I found that primates under 1 kg always used headfirst descent on all supports. For primates above 1 kg, body size appeared to be an important factor in determining behavior, but it also appeared that anatomical differences might have enabled one of the largest species in the sample, Varecia variegata, to perform vertical headfirst descent, while relatively smaller species like Lemur catta were not observed to use this behavior on supports greater than 45°. Within these large arboreal generalists, increases to individual age also seemed to drive behaviors away from headfirst descent in favor of tail first descent. Frequencies of headfirst descent were compared to other mechanisms of descent, such as tail first descent, were scored for a total of 3139 observed descents. These observations were incorporated into a Bayesian multilevel model that included information on the support condition (including orientation and diameter), morphological information for each species (average intermembral index and foot proportions), as well as individual mass and age. The model was then used to predict the probability of headfirst descent on various supports in simulated ancestral primates that exemplified different hypotheses of primate origins. It was found that features including body mass, support orientation, and foot and limb proportions greatly affected the predicted probabilities of headfirst descent. Large primates with lower intermembral indices and smaller feet were least likely to use headfirst, especially as supports became more steeply angled. Species that were smaller, with relatively longer arms or larger feet tend to use headfirst descent most frequently, even on vertical supports. The model predicted less headfirst descent in the very smallest primates on near horizontal supports, driven by observations of leaping in the smallest species in this sample.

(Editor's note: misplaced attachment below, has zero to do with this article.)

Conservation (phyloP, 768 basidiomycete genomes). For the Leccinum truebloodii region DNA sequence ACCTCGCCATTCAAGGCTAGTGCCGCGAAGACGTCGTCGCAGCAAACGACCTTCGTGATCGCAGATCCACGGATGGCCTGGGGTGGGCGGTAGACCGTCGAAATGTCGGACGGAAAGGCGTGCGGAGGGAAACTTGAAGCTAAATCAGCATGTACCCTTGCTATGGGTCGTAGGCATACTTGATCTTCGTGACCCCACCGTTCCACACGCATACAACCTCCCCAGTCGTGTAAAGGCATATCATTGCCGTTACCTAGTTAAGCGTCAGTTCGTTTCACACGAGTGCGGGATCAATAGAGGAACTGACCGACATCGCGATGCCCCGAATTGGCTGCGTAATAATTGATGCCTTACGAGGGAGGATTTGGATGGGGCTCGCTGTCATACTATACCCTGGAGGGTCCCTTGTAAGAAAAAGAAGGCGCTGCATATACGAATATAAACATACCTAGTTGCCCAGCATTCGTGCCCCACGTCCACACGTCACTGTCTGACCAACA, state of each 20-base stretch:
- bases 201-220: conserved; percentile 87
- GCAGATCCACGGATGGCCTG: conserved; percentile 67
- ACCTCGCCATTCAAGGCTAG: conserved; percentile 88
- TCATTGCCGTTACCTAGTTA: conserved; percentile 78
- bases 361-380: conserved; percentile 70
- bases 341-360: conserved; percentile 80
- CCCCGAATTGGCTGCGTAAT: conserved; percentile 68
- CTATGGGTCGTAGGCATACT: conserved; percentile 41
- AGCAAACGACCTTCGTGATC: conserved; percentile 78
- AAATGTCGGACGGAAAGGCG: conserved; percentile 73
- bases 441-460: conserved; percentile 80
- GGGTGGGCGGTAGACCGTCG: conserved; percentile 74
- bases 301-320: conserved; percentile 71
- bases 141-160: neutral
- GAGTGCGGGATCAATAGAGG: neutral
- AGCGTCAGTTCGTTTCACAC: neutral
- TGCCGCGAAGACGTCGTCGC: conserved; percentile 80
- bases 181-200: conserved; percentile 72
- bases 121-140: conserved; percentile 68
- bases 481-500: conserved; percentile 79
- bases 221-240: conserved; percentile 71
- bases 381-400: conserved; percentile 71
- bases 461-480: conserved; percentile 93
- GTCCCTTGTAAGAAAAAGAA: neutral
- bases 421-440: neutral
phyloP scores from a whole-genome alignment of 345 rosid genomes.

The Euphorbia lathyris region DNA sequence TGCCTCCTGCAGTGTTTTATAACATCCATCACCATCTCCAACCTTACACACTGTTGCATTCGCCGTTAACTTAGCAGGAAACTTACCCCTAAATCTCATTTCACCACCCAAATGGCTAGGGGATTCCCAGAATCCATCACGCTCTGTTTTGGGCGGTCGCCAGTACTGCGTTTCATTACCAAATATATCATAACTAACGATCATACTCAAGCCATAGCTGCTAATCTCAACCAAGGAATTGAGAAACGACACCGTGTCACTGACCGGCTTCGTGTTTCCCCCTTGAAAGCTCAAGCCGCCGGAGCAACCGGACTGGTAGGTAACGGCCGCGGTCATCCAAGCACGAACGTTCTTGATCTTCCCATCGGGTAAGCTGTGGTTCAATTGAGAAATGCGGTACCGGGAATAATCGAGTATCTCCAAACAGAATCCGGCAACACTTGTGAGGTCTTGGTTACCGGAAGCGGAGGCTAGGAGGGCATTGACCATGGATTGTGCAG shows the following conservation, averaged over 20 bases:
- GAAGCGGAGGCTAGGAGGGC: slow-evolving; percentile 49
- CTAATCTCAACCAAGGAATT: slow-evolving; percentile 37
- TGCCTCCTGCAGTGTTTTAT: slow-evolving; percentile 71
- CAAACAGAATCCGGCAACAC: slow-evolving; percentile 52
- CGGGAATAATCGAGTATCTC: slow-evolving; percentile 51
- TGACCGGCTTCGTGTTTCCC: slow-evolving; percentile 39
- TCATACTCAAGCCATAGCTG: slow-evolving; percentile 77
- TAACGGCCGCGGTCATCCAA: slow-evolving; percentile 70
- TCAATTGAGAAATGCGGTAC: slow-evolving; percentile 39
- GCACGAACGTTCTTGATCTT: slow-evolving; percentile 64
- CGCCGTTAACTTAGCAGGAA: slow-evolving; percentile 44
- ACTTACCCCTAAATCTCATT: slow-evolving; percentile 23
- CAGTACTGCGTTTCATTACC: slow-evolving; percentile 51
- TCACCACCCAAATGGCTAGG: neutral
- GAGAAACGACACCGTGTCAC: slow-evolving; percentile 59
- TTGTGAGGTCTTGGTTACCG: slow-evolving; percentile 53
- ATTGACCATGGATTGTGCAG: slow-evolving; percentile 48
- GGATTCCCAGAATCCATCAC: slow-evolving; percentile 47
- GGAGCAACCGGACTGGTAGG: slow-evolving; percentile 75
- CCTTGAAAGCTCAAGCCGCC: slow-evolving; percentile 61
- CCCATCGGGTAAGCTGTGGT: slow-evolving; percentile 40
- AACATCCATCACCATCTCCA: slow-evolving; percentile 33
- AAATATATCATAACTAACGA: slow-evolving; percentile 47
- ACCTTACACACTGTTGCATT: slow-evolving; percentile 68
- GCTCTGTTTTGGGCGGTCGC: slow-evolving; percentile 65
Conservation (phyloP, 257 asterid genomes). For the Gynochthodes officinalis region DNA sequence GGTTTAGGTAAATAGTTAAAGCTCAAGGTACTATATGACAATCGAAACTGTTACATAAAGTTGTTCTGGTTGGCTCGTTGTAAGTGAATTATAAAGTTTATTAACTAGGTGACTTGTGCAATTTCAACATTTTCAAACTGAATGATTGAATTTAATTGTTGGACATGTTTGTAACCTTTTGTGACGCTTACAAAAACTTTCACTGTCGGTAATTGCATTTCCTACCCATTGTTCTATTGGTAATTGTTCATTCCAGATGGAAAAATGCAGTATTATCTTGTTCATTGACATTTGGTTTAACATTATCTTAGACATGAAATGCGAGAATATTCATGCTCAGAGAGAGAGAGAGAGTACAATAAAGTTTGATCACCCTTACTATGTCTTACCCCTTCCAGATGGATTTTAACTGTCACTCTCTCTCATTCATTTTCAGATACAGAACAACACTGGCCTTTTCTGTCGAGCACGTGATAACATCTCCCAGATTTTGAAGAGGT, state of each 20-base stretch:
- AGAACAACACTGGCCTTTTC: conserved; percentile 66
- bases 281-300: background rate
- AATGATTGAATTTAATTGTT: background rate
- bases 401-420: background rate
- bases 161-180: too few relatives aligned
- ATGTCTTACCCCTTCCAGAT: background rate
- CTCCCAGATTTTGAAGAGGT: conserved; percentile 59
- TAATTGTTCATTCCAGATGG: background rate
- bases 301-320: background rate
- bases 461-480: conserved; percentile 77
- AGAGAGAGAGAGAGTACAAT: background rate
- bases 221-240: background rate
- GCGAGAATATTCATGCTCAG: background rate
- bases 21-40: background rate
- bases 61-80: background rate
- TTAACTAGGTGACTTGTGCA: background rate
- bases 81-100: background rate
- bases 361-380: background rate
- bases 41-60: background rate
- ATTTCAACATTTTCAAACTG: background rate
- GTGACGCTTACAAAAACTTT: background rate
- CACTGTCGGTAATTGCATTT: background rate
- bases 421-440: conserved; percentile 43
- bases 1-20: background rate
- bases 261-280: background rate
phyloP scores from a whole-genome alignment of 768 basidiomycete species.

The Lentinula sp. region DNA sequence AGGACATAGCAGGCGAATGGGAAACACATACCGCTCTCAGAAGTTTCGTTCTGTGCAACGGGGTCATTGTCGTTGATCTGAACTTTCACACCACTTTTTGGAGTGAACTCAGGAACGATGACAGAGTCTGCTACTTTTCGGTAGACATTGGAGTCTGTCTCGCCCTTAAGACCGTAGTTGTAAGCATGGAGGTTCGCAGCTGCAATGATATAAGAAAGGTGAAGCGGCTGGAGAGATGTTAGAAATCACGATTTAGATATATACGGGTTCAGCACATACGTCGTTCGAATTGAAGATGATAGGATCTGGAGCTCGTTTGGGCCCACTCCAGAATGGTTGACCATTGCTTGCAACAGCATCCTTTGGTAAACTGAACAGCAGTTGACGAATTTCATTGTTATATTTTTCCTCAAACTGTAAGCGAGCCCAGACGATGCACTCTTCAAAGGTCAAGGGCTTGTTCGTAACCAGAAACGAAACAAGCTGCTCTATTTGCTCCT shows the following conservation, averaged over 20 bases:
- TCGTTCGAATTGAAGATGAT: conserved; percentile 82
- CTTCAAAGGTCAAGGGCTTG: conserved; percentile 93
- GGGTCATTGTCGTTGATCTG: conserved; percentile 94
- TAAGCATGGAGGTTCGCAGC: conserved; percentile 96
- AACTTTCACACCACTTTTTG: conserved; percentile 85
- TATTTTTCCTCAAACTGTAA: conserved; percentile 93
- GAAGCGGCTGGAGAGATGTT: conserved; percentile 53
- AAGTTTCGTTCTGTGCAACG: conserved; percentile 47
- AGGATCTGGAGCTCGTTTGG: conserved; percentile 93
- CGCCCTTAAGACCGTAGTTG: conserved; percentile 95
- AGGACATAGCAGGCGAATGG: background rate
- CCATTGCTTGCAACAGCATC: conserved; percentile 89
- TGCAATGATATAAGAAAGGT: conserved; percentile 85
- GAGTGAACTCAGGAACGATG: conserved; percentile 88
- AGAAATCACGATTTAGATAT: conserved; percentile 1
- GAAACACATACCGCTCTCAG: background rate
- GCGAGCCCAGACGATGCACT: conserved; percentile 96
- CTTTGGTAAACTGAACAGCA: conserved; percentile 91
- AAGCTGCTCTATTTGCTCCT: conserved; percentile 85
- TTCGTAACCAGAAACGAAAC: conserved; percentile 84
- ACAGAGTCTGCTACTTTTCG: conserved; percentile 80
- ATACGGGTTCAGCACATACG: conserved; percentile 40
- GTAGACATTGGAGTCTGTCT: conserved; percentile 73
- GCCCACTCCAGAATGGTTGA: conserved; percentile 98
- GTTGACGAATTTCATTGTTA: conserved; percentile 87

Headfirst descents were analyzed for footfall patterns to evaluate temporal aspects of gait, and to test the hypothesis that limb phase should decrease as supports become steeper and that contact period with the support should increase, and relatively more so for the forelimbs than hind limbs. It was found that limb phase did significantly decrease across the sample as support orientation became steeper, and that both forelimb and hind limb contact times increased as proportion of the total stride period, although the forelimb did not increase relatively more than the hind limb in many species.